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    Location:
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    I chuckled when I started reading through the thread. Firing is indeed a technique used to remove the long hairs from a hat body during the hat making process. Cody from Wellema has a video clip on his site showing him using the technique. When I interned at D Bar J hats some 20 years ago, Dave Johnson demonstrated the procedure for me.Wood grain alcohol was misted onto the hat crown and ingnited. After about 6 seconds, he used compressed air to extinguish the flame and the singed hair was brushed off. He then began the crown ironing process as the next step. When I witnessed it, I was shocked but I must admit, it DID seem to work.
     
  15. belfastboy

    belfastboy My Mail is Forwarded Here

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    Yes, seeing the old post from Bob at BlackSheep ...if that is involved I want to start making hats!!!
     
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  16. BKM

    BKM New in Town

    Messages:
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    Location:
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    Years ago, I saw an old hatter "fire" a fur felt fedora. He used a sprayer and sprayed alcohol in a fine mist on the fedora, lit the hat that kept flame for about 5 seconds, and then put out the fire. It was a beautiful sight but also served a practical purpose. According to him, the fire tightened the fibers, burned off the loose hairs, and made for a better uniform finish. Note: he also used natural oils that he gently added afterwards to the felt. By the by, Julie, welcome to the Lounge. I don't post much, but I am a long time lurker, and I share your passion for hats and the craft of those that make them. In my time on the Lounge, I have learned a lot about the craft, lore, and history of hats - especially from the members that have responded to your inquiry.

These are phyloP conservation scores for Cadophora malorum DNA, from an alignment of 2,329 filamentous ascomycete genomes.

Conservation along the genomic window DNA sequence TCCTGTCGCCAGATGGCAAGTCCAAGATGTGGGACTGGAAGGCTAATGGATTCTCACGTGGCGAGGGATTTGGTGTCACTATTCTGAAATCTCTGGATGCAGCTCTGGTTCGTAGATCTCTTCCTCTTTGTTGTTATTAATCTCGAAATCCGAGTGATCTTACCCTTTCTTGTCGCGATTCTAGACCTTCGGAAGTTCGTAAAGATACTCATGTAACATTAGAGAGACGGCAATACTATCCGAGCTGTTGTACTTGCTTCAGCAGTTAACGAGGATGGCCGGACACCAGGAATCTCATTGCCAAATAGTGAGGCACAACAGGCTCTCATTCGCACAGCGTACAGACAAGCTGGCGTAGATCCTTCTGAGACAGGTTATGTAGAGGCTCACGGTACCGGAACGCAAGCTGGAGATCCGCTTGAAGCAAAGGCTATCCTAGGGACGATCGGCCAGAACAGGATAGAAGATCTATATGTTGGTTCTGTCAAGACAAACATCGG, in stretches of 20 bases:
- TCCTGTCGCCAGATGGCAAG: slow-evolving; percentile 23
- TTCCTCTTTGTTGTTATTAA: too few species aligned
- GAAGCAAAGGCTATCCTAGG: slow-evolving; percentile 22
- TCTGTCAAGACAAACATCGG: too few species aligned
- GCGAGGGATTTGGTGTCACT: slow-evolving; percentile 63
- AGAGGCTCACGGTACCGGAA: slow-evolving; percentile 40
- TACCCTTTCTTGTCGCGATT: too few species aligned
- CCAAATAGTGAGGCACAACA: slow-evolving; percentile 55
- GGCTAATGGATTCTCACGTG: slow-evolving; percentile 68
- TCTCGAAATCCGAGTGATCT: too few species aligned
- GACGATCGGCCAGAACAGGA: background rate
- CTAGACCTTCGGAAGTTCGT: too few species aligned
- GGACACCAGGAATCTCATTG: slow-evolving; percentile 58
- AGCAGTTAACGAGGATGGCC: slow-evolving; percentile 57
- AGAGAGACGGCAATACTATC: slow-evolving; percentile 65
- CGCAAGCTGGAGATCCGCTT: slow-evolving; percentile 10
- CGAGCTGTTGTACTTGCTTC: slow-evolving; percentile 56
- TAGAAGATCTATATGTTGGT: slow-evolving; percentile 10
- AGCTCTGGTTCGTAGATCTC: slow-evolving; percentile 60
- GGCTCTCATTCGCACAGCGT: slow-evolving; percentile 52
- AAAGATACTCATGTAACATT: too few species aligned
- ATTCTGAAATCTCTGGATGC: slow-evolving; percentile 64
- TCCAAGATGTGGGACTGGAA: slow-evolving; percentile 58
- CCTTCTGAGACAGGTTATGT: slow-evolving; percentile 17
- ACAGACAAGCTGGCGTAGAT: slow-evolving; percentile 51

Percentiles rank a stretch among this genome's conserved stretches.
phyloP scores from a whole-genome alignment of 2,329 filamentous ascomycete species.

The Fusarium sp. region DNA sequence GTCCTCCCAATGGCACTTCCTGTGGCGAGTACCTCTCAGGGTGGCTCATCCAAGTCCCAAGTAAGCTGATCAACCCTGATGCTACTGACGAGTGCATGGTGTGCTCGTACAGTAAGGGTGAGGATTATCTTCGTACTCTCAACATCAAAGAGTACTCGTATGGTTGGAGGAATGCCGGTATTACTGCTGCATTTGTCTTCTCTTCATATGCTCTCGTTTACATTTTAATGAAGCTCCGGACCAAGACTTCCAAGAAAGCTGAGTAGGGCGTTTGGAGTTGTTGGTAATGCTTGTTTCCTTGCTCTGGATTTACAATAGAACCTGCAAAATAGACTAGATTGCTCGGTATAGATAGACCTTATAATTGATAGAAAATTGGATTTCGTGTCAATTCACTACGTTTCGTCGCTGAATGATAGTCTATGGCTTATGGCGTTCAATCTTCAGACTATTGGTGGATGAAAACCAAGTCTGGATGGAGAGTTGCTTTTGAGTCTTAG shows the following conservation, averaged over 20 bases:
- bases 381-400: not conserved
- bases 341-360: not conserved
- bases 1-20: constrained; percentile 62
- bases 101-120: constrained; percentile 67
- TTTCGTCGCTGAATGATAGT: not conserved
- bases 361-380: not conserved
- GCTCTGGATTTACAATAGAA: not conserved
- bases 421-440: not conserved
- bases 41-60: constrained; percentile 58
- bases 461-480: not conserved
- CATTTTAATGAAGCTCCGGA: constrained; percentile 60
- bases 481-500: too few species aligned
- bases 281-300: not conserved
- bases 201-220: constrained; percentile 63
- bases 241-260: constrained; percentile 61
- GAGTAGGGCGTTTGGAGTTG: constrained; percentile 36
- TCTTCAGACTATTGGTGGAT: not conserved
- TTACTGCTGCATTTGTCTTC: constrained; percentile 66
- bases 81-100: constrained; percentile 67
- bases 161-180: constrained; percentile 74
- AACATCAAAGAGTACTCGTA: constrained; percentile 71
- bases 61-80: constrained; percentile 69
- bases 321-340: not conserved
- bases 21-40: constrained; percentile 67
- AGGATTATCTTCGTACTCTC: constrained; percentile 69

17. jlee562

    jlee562 I'll Lock Up

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    Well, my heather grey Black Sheep has what Bob calls "scorch" finish. I always assumed that involved fire, because, scorch....duh.

    Starting with the long hair felt:
    [​IMG]
    Ending up as:
    [​IMG]
     
  18. Daniele Tanto

    Daniele Tanto Call Me a Cab

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    2,783
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    At the Borsalino factory they do this procedure. Some hats are "dummies" to burn for those who do the tour to see the operations to make a hat, but the process is used for some felts. This is what our guide explained to us and the worker who put the procedure into practice told us that in some cases it is still used.
     
  19. humanshoes

    humanshoes Vendor

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    Adulting is hard work Brent. I let the boy come out to play as often as possible.
     
  20. humanshoes

    humanshoes Vendor

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    Location:
    Tennessee
    This has me wondering if perhaps we have some behind the scenes censorship going on here. I hope not. I'm fairly certain I originally typed "set some shit on fire". Sorry, but I've found the unfettered use of profanity to be an integral part of the hat maker's skill set.
     
    Last edited: Dec 12, 2018